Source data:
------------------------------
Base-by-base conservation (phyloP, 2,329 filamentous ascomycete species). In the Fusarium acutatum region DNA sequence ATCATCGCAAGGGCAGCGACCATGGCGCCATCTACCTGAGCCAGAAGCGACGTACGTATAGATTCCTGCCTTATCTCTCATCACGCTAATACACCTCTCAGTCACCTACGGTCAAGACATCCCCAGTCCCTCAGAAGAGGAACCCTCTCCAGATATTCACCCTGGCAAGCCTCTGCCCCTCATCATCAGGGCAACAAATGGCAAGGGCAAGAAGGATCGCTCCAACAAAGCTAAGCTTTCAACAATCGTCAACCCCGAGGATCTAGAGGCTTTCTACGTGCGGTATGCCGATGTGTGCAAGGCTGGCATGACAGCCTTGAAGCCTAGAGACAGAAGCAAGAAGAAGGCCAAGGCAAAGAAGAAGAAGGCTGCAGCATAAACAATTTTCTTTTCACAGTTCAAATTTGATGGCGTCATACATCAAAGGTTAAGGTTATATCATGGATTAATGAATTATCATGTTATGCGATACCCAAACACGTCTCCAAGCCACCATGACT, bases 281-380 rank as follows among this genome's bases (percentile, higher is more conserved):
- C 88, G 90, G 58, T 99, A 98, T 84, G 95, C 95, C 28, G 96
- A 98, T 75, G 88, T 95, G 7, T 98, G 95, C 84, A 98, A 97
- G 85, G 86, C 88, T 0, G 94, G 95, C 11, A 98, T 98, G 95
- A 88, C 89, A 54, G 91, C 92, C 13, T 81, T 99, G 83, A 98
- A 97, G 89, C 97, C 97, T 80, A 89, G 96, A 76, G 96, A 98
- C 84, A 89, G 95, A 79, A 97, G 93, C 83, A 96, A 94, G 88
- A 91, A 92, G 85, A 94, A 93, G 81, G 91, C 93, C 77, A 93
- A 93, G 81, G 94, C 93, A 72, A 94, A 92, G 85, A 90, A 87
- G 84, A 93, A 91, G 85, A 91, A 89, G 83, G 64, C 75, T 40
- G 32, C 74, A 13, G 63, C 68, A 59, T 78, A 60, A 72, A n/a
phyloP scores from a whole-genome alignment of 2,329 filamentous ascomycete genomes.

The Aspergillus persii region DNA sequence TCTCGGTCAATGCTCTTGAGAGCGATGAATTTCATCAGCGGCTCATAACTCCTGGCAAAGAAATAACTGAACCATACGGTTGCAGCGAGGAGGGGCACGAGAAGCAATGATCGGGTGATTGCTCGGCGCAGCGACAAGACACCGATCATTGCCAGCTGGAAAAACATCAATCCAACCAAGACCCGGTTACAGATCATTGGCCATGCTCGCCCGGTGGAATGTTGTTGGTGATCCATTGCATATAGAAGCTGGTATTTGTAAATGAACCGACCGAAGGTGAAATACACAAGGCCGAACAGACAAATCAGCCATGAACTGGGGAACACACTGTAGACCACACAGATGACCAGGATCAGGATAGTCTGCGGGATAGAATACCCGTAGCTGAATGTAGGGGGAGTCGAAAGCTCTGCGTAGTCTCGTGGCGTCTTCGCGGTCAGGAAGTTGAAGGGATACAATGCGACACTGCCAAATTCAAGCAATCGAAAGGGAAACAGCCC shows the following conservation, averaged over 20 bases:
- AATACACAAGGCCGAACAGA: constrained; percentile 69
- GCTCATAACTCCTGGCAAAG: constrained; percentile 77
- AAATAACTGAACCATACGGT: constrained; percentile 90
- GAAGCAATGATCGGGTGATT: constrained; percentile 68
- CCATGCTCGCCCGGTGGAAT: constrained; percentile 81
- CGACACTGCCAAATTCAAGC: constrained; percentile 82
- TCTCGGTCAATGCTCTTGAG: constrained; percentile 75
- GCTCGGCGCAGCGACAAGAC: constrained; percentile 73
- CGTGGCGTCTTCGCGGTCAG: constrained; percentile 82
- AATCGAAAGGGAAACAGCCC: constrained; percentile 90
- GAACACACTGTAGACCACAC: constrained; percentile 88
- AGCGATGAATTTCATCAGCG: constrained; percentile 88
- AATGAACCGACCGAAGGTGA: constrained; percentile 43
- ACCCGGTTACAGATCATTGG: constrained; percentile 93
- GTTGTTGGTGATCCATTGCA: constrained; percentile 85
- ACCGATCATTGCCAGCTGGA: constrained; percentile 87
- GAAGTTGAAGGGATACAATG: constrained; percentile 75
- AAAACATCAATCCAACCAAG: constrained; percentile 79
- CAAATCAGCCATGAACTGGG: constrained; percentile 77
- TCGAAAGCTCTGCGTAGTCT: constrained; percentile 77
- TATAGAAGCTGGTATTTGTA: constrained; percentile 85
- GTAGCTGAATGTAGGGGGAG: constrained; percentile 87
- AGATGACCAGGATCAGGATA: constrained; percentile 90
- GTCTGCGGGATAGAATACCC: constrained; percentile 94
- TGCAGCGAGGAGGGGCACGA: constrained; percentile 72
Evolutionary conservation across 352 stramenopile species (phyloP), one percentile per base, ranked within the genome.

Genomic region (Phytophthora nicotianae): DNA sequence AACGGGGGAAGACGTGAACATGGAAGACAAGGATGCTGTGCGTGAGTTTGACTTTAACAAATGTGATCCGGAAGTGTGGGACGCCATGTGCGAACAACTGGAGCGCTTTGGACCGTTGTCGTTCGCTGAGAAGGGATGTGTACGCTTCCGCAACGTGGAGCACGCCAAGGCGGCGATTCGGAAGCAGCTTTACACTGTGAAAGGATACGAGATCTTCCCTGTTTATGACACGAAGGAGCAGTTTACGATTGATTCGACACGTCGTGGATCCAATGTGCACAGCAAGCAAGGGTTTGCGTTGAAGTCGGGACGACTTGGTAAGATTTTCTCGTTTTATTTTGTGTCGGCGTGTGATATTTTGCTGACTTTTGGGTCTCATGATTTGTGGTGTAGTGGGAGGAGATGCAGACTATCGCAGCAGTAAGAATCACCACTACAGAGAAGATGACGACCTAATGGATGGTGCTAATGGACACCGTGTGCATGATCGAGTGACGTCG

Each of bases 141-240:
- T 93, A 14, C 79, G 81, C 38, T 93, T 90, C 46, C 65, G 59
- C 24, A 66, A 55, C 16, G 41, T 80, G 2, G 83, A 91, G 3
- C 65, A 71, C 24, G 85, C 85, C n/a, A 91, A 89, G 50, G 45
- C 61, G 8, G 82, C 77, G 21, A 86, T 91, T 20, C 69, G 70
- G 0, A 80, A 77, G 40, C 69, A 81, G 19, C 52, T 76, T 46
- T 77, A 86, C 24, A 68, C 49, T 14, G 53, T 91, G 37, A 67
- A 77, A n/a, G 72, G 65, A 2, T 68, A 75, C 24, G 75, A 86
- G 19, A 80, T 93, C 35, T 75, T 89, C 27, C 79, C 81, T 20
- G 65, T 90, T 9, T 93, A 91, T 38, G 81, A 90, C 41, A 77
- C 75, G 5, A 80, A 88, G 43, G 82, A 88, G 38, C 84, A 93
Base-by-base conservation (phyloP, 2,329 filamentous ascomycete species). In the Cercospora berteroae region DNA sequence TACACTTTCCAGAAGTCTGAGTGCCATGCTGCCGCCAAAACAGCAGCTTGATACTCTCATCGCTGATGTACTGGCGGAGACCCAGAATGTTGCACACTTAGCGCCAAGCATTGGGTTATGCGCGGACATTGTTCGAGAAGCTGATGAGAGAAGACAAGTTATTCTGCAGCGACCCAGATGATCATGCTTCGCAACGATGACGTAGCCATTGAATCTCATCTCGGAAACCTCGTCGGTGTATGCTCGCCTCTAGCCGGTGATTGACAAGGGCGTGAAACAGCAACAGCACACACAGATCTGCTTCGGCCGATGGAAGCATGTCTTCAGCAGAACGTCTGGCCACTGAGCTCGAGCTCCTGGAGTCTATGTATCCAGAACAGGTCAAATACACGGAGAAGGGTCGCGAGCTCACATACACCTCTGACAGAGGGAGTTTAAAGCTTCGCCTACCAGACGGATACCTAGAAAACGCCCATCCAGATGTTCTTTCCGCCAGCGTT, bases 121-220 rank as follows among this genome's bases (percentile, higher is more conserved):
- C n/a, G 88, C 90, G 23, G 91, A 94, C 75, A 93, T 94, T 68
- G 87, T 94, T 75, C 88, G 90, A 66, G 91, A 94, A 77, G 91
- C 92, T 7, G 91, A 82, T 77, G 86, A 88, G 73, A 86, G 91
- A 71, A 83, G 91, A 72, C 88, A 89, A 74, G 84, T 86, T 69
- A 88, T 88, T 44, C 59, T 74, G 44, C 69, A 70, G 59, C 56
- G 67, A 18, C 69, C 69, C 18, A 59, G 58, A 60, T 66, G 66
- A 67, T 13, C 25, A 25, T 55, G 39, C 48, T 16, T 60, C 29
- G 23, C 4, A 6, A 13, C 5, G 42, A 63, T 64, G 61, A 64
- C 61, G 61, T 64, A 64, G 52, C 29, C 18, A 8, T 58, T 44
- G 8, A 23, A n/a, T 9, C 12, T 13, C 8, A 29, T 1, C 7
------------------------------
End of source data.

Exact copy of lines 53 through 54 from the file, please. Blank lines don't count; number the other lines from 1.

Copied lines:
- C n/a, G 88, C 90, G 23, G 91, A 94, C 75, A 93, T 94, T 68
- G 87, T 94, T 75, C 88, G 90, A 66, G 91, A 94, A 77, G 91